An Imperial Concubine's Tale: Scandal, Shipwreck, and by G. G. Rowley

By G. G. Rowley

Japan within the early 17th century was once a wild position. Serial killers stalked the streets of Kyoto at evening, whereas noblemen and girls mingled freely on the imperial palace, consuming saké and looking at kabuki dancing within the presence of the emperor's primary consort. between those noblewomen used to be an imperial concubine named Nakanoin Nakako, who in 1609 grew to become embroiled in a intercourse scandal concerning either courtiers and younger women within the emperor's provider. As punishment, Nakako used to be banished to an island within the Pacific Ocean, yet she by no means reached her vacation spot. in its place, she was once shipwrecked and spent fourteen years in a distant village at the Izu Peninsula prior to she was once eventually allowed to come back to Kyoto. In 1641, Nakako started a brand new experience: she entered a convent and have become a Buddhist nun.

Recounting the notable tale of this resilient lady and her war-torn international, G. G. Rowley investigates aristocratic family members files, village storehouses, and the documents of imperial convents. She follows the banished concubine as she endures rural exile, gets an unforeseen reprieve, and rediscovers herself because the abbess of a nunnery. whereas unraveling Nakako's strange story, Rowley additionally finds the little-known lives of samurai girls who sacrificed themselves at the fringes of the good battles that introduced an finish to greater than a century of civil warfare. Written with willing perception and actual affection, An Imperial Concubine's Tale tells the genuine tale of a woman's remarkable existence in seventeenth-century Japan.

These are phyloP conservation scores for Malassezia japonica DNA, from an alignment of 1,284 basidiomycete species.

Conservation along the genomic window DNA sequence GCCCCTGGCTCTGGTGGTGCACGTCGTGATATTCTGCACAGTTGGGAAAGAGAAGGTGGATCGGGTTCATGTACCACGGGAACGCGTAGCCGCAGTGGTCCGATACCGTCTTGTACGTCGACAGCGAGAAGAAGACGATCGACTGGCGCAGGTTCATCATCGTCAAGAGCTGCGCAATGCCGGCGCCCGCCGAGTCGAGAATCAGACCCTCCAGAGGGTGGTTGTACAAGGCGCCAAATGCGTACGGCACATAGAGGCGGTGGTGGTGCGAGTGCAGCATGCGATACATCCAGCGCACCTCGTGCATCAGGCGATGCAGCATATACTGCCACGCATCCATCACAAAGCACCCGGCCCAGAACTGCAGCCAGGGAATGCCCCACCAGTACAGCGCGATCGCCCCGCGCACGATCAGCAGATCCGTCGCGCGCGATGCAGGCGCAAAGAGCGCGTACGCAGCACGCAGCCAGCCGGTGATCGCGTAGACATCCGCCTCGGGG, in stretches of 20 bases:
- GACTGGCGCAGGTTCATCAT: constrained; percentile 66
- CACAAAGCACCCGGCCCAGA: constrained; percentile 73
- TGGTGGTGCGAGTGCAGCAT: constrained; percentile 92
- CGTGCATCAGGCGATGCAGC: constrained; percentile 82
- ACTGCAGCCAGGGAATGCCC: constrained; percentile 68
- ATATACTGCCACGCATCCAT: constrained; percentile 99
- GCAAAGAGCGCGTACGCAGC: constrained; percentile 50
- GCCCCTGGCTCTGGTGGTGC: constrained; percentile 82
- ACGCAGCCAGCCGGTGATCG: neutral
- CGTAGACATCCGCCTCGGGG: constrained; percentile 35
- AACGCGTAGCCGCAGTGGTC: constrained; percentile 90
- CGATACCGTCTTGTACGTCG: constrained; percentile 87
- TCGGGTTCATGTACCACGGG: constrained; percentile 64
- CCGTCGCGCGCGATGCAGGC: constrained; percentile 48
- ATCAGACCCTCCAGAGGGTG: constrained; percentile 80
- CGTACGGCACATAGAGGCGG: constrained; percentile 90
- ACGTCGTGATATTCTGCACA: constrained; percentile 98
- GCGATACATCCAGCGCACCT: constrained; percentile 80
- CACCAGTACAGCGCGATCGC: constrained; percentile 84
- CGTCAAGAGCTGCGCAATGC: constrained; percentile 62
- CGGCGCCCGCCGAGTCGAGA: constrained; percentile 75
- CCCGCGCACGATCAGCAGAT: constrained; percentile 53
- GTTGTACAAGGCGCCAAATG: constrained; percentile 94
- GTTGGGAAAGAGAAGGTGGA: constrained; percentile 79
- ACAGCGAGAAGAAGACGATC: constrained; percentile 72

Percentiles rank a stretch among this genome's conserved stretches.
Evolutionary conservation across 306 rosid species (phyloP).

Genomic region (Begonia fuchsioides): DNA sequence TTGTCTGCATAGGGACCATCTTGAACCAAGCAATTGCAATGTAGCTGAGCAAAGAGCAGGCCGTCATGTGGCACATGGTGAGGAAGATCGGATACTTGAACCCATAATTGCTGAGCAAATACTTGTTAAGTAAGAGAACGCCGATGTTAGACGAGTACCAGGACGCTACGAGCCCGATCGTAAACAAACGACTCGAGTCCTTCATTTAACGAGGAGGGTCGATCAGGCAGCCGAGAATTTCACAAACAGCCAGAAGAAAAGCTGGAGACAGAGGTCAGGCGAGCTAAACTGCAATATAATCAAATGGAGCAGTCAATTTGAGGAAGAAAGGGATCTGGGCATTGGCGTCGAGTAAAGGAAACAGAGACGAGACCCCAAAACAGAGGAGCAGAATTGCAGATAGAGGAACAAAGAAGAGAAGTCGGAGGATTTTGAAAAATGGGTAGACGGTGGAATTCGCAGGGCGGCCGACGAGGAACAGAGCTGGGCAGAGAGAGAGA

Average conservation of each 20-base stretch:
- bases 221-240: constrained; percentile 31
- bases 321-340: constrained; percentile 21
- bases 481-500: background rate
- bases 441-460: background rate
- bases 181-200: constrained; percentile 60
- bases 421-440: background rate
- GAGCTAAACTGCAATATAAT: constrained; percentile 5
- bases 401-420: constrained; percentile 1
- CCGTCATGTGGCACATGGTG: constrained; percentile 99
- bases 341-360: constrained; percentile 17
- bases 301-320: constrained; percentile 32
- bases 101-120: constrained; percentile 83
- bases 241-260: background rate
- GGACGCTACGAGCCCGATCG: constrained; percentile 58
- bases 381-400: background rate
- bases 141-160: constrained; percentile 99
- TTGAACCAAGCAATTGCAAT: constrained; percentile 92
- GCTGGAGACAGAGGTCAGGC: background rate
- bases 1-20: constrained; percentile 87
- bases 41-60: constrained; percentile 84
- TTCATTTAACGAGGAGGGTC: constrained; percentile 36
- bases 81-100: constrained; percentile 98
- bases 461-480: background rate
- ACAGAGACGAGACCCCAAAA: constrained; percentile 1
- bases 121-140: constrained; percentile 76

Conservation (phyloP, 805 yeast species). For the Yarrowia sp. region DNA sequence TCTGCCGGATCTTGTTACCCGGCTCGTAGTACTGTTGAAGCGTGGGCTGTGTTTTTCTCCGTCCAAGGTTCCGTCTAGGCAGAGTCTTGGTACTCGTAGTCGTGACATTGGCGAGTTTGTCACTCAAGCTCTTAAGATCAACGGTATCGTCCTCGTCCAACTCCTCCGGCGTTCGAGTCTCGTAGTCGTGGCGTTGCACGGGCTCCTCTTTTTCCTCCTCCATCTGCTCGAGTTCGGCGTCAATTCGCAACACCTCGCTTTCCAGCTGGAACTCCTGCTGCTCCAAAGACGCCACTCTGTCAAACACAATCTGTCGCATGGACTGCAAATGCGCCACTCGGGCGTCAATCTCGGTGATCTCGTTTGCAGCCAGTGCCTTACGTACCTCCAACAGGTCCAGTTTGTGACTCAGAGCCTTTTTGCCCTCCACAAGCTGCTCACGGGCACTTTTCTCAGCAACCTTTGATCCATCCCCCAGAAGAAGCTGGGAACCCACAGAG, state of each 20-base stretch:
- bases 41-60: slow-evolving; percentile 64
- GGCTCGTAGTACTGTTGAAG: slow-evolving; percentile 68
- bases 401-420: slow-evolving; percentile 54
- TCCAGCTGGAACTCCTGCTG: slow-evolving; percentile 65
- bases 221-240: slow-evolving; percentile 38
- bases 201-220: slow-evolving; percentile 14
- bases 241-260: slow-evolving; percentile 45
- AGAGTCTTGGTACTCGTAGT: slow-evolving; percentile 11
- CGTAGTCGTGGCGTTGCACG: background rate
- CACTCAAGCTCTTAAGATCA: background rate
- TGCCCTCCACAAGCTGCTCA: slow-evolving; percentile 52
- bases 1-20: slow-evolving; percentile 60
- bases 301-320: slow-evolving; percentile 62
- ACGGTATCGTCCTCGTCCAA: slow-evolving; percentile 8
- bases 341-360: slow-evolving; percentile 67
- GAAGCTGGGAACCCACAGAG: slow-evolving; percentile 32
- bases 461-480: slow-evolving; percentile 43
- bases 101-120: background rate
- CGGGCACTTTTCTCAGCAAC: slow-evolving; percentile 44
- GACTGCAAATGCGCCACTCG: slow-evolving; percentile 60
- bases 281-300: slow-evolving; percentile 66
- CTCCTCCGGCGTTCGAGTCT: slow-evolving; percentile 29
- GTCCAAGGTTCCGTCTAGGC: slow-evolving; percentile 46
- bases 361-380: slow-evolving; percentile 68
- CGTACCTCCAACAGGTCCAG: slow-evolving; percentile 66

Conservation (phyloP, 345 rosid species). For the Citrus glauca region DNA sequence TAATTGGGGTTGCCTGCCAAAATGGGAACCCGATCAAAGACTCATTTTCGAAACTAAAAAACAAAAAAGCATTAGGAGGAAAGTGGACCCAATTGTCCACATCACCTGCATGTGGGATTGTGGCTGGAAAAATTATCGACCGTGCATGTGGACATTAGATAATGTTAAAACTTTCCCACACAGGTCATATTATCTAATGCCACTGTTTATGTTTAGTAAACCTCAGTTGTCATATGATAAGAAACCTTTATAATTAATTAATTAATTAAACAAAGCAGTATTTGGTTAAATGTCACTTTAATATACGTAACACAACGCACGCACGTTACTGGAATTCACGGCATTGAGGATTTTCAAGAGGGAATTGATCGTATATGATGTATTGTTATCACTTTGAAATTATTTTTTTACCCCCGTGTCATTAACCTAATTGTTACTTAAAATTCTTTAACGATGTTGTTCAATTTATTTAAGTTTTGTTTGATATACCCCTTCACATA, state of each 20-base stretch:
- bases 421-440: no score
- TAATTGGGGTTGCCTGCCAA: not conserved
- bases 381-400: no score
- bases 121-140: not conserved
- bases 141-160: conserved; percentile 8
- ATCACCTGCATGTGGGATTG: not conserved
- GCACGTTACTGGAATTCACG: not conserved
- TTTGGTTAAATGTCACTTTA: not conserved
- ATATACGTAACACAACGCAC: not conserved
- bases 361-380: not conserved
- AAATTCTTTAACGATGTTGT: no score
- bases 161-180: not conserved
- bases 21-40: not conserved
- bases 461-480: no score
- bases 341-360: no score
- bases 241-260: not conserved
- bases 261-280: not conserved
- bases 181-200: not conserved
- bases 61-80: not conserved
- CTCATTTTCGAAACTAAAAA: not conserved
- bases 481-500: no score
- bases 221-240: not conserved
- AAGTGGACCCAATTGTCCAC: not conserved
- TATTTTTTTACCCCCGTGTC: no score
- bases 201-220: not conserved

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Extra resources for An Imperial Concubine's Tale: Scandal, Shipwreck, and Salvation in Seventeenth-Century Japan

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The response of some was to cling ever more tightly to what remained of their cultural capital, especially literary texts and the practices that had grown up around them. These included giving lectures on the interpretation of important texts, compiling written commentaries on which such lectures were based, and holding parties where poetry was publicly presented. Paying warrior students sometimes attended, even hosted, p ­ oetry-composing parties, where they could rub shoulders with their noble, if impoverished teachers—even though, as in the case of Hideyoshi, such gatherings could be tense affairs.

In his diary, only fragments of which survive, Michikatsu records the visit of one Genzaburō from Kaga, where the family estates were located. Inoue Muneo, Michikatsu’s biographer, speculates that the man was a steward responsible for ensuring that income from the estates was remitted. 13 In the summer of 1569, when Michikatsu was thirteen, his uncle Sanjōnishi Saneki had finally returned to Kyoto after more than a decade spent earning his living in the entourage of the Imagawa, a provincial warrior family with courtly pretensions based in Sunpu.

Nonetheless, he seems to have made Michikatsu welcome in every way he could. One favor he did his noble guest was to provide him with a wife. ”30 What does this complex designation mean? To answer this question, we must briefly recount the relationship between the Hosokawa and the Isshiki family to which the young woman was born. The story serves to illustrate many features of this savage age: first, the destruction of the a Courtier’s life, in and out of the world • 27 old Ashikaga order by new forces allied to powerful provincial warlords; second, the unceasing brutality of the warfare in which warriors engaged; third, the fragility of the loyalties that such incessant warfare produced; and finally, the role of women in making all sorts of bonds between men, from political alliances to literary friendships.

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